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    2. "not ours!!" "not ours!!" we don't want him back (fro mAustralia)

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  28. Not like Democrats are much different- it is just their bullshit is a different color and has a slightly different odor to it. I wish that was not the case for the sake of America. I firmly believe good decent people, with strong leadership skills and a vision for America do not want to run for office. They want no part of the sewer that DC is.

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    1. I would respectfully disagree. I don't think my Massachusetts Democrats think of DC as a sewer. They'll keep trying to do the correct thing. Pablo

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  29. Mr. Wright
    This post nails it, as do all your posts. It needs to be seen everywhere and shown on places like the Huffington Post. Thank you for your writing-no one else puts into words, the truth the way that you are able to. Thank you!

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  30. Under President (Saint) Reagan, there was a blue ribbon committee which came up with a report about waste in government (I think it was called the Grace Report). The single largest agency of waste (by many, many millions over number 2) was the Defense Department. It is virtually impossible to now find that report.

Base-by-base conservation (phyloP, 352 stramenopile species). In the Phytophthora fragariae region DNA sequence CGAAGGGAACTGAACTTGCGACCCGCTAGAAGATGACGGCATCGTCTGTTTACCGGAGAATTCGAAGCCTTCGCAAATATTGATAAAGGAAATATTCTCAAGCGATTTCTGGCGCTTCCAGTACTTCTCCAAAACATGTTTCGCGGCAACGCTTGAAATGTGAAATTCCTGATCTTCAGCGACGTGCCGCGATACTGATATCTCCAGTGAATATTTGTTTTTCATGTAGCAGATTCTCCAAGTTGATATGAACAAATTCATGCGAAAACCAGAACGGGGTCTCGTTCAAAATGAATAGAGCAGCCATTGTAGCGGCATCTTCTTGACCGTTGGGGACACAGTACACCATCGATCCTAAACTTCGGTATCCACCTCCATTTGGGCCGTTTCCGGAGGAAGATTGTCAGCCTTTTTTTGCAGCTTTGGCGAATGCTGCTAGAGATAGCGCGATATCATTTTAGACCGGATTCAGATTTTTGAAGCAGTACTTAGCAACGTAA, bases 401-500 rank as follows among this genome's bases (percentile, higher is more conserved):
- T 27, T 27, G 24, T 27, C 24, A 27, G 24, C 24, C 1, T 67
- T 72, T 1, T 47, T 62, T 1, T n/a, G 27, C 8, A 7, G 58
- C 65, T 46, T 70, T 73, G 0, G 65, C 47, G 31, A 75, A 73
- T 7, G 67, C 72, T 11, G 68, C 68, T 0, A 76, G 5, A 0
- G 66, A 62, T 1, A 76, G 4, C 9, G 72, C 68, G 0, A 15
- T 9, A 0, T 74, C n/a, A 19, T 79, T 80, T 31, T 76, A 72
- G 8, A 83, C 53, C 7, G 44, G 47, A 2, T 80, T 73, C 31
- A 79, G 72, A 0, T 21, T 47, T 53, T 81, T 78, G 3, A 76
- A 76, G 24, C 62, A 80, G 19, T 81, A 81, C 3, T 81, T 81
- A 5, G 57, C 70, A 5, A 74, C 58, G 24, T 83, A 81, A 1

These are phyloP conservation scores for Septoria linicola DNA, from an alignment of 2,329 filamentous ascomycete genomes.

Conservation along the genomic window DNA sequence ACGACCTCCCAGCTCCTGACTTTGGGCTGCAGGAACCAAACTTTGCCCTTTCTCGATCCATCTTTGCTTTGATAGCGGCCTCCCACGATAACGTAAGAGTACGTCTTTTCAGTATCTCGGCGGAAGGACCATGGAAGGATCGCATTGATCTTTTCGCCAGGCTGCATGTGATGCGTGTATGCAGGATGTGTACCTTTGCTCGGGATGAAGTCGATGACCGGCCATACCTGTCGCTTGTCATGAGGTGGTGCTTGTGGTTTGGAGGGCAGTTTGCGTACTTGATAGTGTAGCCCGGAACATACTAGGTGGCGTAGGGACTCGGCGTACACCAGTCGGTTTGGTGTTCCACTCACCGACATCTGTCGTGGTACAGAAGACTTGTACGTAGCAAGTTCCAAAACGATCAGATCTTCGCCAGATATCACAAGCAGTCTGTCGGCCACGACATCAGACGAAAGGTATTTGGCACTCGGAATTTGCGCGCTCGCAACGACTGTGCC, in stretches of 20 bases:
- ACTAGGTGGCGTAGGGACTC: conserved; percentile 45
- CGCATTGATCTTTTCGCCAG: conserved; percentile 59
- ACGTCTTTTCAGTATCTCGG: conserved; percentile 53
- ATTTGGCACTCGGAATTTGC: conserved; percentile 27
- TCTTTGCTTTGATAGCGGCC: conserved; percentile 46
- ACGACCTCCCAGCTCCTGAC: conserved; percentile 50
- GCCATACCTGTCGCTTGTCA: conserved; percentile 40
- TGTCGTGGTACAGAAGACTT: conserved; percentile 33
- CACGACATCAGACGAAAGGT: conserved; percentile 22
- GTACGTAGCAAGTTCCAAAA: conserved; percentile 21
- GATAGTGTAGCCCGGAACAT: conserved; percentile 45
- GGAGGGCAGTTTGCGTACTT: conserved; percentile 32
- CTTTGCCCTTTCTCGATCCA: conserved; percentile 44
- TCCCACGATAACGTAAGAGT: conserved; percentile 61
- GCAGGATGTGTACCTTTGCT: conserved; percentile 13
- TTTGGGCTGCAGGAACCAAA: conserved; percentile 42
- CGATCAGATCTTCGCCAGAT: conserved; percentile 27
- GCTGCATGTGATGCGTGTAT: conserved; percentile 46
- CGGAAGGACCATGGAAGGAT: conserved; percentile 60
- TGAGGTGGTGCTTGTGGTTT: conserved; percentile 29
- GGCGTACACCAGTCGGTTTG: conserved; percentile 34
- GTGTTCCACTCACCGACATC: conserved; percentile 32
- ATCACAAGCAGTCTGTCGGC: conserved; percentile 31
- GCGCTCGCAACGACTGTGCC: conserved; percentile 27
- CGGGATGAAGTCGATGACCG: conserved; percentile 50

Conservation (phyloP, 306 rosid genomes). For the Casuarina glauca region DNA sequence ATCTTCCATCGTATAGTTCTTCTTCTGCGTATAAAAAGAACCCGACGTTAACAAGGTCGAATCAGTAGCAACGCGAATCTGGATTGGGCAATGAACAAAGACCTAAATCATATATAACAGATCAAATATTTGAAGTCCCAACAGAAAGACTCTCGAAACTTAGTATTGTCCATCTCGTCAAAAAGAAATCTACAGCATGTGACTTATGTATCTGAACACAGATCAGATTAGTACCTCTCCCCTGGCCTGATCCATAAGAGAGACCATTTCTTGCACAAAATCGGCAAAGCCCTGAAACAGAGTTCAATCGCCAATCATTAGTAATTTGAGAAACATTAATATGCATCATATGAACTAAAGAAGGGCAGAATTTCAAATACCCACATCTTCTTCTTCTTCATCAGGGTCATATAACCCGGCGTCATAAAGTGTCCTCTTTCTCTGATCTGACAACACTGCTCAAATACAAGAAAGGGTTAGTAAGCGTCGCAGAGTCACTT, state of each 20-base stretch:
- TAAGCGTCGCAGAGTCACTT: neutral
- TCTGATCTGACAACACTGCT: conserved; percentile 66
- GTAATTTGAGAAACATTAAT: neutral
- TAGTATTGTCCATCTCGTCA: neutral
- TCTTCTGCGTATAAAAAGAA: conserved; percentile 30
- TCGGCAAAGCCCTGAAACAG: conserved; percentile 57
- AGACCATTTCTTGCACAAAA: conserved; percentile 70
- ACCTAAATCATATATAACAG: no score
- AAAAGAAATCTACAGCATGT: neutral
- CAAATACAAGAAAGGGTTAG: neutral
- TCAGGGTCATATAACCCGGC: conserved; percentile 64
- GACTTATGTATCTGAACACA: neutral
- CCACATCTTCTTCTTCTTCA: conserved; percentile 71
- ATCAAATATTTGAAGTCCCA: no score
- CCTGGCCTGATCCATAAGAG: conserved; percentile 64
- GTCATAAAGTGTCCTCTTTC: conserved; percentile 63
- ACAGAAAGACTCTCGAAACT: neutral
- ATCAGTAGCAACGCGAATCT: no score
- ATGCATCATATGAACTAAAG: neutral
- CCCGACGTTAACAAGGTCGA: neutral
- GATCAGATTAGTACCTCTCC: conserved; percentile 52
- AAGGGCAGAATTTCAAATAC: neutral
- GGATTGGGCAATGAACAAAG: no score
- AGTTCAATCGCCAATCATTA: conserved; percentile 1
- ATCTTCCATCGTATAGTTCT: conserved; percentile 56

Government is the problem because corporate america controls and finances it, not because it is inherently the problem. If "government" acted to level the playing field (with things like regulations) so that actual people (not corporations who are now people) had some rights, which it used to do, we would all be far better off. But, there is no honest business out there of any kind which really believes in or wants competition, and too many Americans think the poor are poor because they deserve it and too many Americans think that one day they might be a billionaire, so of course, we don't want to tax those entitiled folks.....and faux news and right wing radio....I always vote, but have less and less hope for my country.